Dark chocolate is made from cacao or cocoa. All chocolate starts as harvested cacao beans from the plant’s seed pods. Once harvested, the cacao beans are typically fermented and dried before being sent off to factories for further production. Pure cacao and pure cocoa powder both have antioxidants and health benefits. However, raw cacao powder is different because it does not undergo any heating and therefore has more nutrients and health properties. Raw cacao powder is made by cold-pressing unroasted cocoa beans so it retains more of its natural goodness while cocoa powder is typically heated at much higher temperatures. Dutched cocoa also gets washed in a potassium solution that neutralizes its acidity, which gives it a darker color and a more mellow flavor. (12)
Dark chocolate is also called semisweet chocolate while extra dark chocolate is often considered the same as bittersweet, although the ratio of cocoa butter to solids may vary between the varieties. (13) According to the FDA, semisweet chocolate or bittersweet chocolate is a sweet chocolate that contains no less than 35 percent (by weight) of pure cocoa. (14) Semisweet and bittersweet are both commonly used in baking, and although the FDA defines them in the same way, bittersweet chocolate typically has a deeper flavor and less sweetness than semisweet chocolate. (15) Unsweetened or baker’s chocolate is usually almost 100 percent cocoa with no sweetness whatsoever.
Due to the higher cocoa content, dark chocolate has a much richer flavor than milk chocolate. The higher the percentage of cocoa, the richer the taste. Cocoa is naturally bitter and very strong-tasting. Chocolate-makers (especially makers of milk chocolate) mellow this flavor by processes, such as alkalizing, fermenting, roasting, and adding milk and/or sugar, all of which can destroy healthy flavanols, alter our ability to use them or negate their health effects all together with unhealthy additives.
Legally, milk chocolate only needs to be at least 10 percent pure chocolate with at least 3.39 percent milk fat and at least 12 percent milk solids. (16) Studies have shown that the proteins in milk might reduce the absorption of the healthy antioxidants from cocoa. What’s the problem with milk? Milk actually appears to bind itself to the flavonoids in chocolate, making them unavailable to our bodies. (17) This is why milk chocolate is not a good antioxidant source. It’s also why you don’t want to drink milk with your dark chocolate.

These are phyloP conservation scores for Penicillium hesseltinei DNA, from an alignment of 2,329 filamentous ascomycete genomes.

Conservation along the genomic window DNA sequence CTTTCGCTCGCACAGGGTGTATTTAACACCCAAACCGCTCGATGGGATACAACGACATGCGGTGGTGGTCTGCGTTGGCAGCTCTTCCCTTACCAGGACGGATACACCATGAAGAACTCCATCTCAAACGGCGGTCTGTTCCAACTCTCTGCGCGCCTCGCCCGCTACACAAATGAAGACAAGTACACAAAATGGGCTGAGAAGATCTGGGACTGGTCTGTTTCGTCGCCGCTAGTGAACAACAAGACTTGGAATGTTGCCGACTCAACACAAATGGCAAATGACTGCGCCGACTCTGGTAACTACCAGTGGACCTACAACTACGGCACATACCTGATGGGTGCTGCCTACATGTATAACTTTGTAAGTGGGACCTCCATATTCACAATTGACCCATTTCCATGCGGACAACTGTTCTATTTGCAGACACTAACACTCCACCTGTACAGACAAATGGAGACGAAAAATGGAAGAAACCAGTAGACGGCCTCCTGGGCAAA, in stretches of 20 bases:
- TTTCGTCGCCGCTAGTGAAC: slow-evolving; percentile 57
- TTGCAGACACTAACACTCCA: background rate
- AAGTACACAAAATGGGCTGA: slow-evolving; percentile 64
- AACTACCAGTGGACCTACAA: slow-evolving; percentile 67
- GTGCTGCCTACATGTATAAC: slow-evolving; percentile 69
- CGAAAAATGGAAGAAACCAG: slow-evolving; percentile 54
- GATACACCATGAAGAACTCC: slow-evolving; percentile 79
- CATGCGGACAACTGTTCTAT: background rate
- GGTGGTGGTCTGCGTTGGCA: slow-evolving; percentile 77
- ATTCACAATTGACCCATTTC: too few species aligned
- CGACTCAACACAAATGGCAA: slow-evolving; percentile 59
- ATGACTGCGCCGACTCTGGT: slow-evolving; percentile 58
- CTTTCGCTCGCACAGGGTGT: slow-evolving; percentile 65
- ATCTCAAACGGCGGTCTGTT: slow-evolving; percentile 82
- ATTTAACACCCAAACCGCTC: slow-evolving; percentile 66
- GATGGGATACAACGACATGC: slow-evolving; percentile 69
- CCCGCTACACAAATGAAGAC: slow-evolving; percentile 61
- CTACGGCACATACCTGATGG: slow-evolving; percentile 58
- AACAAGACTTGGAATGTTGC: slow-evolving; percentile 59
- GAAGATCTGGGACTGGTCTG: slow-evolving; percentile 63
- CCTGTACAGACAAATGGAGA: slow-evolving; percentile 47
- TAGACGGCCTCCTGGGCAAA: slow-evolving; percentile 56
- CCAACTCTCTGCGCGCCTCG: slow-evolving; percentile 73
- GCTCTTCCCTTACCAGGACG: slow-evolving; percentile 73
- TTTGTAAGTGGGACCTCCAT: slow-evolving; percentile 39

White chocolate is even worse than milk chocolate. White “chocolate” is not really chocolate at all because it doesn’t even have contain any cocoa solids, only cocoa butter. (18)
I only recommend eating small amounts of minimally processed dark chocolate with at least a 70 percent cocoa content or higher. This type of chocolate is a healthy chocolate that contains the most powerful antioxidants and the least amount of sugar, providing the most benefits of dark chocolate you can get.
Dark Chocolate Nutrition
Dark chocolate is made from cacao beans, which are actually not beans at all. They’re the seeds of the fruit of the Theobroma cacao tree. To make dark chocolate, the seeds are dried and then processed to ultimately produce the hardened bars.
You wouldn’t think any candy bar could ever be nutritious, but dark chocolate nutrition is actually quite impressive, especially when it comes to fiber, iron, magnesium, manganese and copper. Benefits of dark chocolate abound thanks to all this goodness.
Just an ounce of dark chocolate with 70 percent to 85 percent cacao solids contains around: (19)
- 168 calories
- 12.8 grams carbohydrates
- 2.2 grams protein
- 12 grams fat
- 3.1 grams fiber
- 0.5 milligram manganese (27 percent DV)
- 0.5 milligram copper (25 percent DV)
- 3.3 milligrams iron (19 percent DV)
- 63.8 milligrams magnesium (16 percent DV)
- 86.2 milligrams phosphorus (9 percent DV)
- 200 milligrams potassium (6 percent DV)
- 0.9 miligram zinc (6 percent DV)
- 2 micrograms vitamin K (3 percent DV)
- 1.9 micrograms selenium (3 percent DV)
- 20.4 milligrams calcium (2 percent DV)